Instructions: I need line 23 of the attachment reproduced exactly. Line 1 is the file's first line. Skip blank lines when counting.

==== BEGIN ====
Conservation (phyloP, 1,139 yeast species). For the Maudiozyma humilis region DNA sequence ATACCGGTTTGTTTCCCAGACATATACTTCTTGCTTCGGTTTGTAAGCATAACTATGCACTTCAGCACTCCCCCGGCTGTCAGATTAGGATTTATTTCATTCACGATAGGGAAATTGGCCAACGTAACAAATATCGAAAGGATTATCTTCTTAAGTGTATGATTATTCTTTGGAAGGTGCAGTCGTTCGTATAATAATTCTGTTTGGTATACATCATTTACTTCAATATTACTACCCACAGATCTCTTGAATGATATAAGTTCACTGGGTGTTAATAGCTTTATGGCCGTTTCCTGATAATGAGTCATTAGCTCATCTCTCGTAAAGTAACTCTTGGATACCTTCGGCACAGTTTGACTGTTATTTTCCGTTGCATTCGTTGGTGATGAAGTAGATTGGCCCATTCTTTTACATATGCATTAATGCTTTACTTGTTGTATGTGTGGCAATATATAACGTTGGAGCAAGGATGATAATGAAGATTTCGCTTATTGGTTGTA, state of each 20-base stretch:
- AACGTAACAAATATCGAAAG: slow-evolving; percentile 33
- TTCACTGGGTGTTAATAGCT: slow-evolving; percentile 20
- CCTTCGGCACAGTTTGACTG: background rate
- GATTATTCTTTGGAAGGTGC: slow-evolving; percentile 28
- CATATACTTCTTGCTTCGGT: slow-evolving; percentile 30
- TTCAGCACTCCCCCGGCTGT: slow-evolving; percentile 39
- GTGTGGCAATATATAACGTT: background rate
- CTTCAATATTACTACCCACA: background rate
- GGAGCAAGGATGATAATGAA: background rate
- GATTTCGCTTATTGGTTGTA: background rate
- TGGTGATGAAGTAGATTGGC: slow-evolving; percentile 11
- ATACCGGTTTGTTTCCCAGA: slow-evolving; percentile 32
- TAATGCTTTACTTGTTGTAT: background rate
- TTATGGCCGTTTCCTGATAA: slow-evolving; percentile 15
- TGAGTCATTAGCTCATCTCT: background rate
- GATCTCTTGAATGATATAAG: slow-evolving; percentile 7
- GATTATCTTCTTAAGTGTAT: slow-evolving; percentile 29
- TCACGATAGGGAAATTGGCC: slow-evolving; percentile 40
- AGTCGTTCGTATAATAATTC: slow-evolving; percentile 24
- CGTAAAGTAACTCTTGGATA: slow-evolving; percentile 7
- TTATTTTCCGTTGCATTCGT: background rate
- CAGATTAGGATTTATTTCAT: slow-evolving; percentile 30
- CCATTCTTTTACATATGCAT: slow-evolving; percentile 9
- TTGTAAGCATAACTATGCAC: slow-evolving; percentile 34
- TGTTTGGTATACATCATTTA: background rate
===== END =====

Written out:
- CAGATTAGGATTTATTTCAT: slow-evolving; percentile 30